The home of Radio and TV Noordzee, built for more than $5 million in 1964, 10km off the Netherlands coast, is slated for demolition. The stations operated for just four months before changes in the territorial waters limit expanded Dutch jurisdiction to the offshore platform and led to its forced closure.
All was not lost, however: Radio-TV Noordzee helped spawn what has become one of the Netherlands’ largest public broadcast foundations. According to Radio Netherlands, there is a small chance “REM Island” could be saved: Continue reading “Dutch Ex-Radio/TV Fort Heading for Deconstruction?”
It’s tough to fully understand because it’s all in Dutch, but there was one hell of a pirate broadcast in Europe this past weekend. Radio Koning, Keizer, Admiraal (“King, General, Admiral”) took to the airwaves Friday on 97.0 FM, running 11,000 watts out of an antenna more than 100 meters tall.
The broadcast was the result of a combined effort of four pirate station-groups operating in the eastern Netherlands, laid on (in part) to protest the methodical sweep of the FM band carried out by the Dutch government in the past few years as part of a policy of spectrum commodification. Practically speaking, however, it was just one big party. Continue reading “Dutch Pirate Blowtorch Blowout”
Been a bit hectic between the last update and this one; this scattershot-ness will likely continue for the next month or so. The site itself still needs some work before it’s fully comfortable in its new home, so if you experience a hiccup in connectivity it’s just me f*cking around trying to set things right.
There have been several new reports of more pressure from the Dutch authorities on pirate stations in the Netherlands. For nearly a year Agentschap Telecom (the Dutch version of the FCC) has run “Project Etherflits,” a nationwide sweep designed to clear the band of extraneous signals so the government can finalize its sale of the broadcast spectrum to the highest bidder. The Zerobase Radio Frequency Policy, as currently written, does not contain provisions for community radio stations – only public and commercial outlets are to share the air. Continue reading “Dutch Authorities Nearly Complete Free Radio Crackdown; Other Miscellany”
News is scant but it appears the weekend’s “100,000 Antennes” mass broadcast/protest in Amsterdam in support of free radio movement went off without incident. Dutch police and radio enforcement authorities apparently kept their cool and let the events take place without interfering. People have published few articles to Indymedia Netherlands as of yet, but one of them features an MP3 interview with U.S. microradio academic Ron Sakolsky, who traveled over to take part in the festivities.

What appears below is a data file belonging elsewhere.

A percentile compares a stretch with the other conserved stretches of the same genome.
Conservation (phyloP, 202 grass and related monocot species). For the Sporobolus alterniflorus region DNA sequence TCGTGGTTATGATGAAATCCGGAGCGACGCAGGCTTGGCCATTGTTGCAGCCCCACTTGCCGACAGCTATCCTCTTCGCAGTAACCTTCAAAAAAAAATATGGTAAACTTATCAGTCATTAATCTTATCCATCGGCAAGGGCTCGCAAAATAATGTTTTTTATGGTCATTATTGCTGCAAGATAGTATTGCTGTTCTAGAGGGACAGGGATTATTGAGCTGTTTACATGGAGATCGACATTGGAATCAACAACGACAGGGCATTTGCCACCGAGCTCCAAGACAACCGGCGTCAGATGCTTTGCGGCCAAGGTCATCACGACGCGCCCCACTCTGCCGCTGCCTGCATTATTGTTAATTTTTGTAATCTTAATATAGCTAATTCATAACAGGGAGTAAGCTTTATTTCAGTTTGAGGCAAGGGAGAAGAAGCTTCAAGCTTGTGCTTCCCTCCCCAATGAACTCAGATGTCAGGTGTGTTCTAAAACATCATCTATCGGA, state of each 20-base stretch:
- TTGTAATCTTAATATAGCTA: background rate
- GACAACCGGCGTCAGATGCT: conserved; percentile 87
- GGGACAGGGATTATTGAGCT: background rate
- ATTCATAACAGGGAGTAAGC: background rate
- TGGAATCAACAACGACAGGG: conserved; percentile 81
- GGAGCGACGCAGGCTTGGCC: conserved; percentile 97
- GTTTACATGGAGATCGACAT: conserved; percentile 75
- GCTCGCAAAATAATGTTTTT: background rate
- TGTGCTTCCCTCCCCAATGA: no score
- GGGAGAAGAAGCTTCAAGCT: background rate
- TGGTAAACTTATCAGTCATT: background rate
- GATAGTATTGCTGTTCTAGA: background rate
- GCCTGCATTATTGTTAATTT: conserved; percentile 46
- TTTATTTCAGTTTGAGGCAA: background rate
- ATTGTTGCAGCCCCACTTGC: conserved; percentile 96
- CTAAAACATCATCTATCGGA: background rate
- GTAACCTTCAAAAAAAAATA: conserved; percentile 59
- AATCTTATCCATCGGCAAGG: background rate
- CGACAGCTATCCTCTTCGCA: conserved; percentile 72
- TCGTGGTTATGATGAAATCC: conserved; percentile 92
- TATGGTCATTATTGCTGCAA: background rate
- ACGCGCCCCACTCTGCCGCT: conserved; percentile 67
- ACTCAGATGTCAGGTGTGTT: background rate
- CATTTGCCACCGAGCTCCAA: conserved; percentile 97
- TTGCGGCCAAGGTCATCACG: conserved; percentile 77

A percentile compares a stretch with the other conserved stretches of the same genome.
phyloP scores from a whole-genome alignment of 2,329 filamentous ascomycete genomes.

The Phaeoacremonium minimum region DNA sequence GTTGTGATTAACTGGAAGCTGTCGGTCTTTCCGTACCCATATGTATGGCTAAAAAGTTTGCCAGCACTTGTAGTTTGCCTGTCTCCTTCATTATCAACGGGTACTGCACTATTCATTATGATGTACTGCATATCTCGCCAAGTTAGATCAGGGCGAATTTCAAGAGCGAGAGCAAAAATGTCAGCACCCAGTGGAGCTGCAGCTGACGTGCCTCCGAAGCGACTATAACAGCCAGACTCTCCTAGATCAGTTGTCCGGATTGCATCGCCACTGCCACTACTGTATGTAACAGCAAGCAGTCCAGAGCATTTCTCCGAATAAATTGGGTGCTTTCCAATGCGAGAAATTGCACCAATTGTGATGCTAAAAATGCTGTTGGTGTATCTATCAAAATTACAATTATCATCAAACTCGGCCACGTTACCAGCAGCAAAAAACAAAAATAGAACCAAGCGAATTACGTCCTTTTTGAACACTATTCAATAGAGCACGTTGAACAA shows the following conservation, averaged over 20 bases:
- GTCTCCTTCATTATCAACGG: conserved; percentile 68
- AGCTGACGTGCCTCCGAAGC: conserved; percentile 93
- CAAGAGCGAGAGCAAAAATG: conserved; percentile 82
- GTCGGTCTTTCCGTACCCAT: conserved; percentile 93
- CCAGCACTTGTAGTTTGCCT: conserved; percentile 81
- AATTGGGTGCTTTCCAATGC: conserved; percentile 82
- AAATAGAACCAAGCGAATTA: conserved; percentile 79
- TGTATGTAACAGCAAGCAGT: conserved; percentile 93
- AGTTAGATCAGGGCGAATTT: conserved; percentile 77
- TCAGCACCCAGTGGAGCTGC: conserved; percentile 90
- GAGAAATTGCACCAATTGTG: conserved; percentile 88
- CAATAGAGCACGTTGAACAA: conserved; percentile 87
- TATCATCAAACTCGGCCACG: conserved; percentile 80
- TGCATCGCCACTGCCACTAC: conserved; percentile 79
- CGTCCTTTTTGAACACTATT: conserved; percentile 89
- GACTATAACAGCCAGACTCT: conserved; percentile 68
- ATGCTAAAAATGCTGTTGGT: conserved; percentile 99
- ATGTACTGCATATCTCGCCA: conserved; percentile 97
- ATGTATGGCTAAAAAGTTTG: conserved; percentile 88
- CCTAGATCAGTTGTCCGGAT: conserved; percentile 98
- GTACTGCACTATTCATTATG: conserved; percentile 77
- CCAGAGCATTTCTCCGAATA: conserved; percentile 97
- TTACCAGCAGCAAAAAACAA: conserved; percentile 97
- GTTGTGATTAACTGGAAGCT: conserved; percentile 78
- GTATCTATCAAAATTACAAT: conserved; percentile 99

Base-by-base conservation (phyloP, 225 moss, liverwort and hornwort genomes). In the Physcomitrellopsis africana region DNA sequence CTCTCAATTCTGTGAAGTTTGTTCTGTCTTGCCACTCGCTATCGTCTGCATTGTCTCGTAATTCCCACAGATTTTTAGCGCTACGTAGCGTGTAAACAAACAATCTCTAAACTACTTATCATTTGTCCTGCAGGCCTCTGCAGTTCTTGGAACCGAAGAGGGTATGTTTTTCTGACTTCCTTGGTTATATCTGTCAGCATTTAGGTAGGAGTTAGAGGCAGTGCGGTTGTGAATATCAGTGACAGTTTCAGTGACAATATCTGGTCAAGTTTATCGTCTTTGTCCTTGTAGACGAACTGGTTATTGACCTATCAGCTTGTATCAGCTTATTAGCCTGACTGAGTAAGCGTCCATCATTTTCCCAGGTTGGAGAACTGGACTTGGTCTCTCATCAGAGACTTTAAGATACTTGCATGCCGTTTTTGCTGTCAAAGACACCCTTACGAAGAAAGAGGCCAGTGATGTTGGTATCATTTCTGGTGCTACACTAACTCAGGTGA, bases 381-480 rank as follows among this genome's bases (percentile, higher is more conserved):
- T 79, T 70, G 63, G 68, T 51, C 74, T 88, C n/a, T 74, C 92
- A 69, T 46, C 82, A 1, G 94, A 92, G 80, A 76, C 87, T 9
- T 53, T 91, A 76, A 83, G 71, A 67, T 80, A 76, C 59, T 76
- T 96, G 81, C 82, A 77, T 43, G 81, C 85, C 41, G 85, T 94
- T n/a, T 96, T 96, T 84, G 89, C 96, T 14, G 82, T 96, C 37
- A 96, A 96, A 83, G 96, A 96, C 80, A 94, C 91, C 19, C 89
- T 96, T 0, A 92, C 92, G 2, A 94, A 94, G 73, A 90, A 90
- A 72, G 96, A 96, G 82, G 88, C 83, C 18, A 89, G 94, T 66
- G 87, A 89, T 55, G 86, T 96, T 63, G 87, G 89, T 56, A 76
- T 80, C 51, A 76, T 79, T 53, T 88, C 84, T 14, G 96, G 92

The Netherlands is a small country: about 13,000 square miles, not quite twice the size of the state of New Jersey. But within its borders the Netherlands boasts one of the most vibrant pirate radio scenes in Europe, behind Italy and the United Kingdom. Literally hundreds of Dutch FM pirates are on the air, some running power levels measured in the kilowatts. There is also a thriving shortwave scene.
Until recently the Dutch government’s radiocommunications enforcement agency, Agentschap Telecom (AT), played lots of cat-and-mouse with pirate broadcasters. Most only got pressure to shut down if they were causing interference, although sporadic enforcement offensives have occurred over the last few years.
This has all changed with “Project Etherflits,” AT’s year-long pirate-hunting spree that kicked off in March. So far nearly 80 stations have been nabbed, including one simultaneous raid on 10 stations last month. Project Etherflits has led to the confiscation of gear galore and fines to station operators ranging between $1,200-$2,600 apiece. The pirates are reportedly organizing public protests in hopes of convincing lawmakers to rein in the hounds. Continue reading “Dutch Pirate Police Launch Major Crackdown; FCC Enforcement Stats Skew Toward Thuggery”
For years The Netherlands has been a hot-spot on the European pirate scene. Dozens, if not hundreds, of FM stations operate there with relative impunity. The impetus for Dutch pirates has been a cultural one – popular niche music (such as dance and electronica) are all but ignored by the country’s commercial outlets. Pirates have rushed to fill the void, using hundreds of watts of power in the process.
For a country less than twice the size of the American state of New Jersey, you’d think their “radio police” would have little problem shutting stations down. But the State Agency for Radiocommunications, or RDR, has been unable to clear the airwaves of pirates, who often resume broadcasting almost immediately after being caught.
Several tactics have been tried in the Dutch war against pirate radio. First the RDR issued stiff fines against unlicensed broadcasters, but many were overturned in court when the judges ruled that the RDR hadn’t collected “sufficient evidence” to justify the penalty. Measuring and monitoring an unlicensed radio signal is not enough – if agents don’t confirm the actual presence of a pirate transmitter with their own eyes, then there isn’t enough grounds to issue a fine. Continue reading “New Moves in the Netherlands”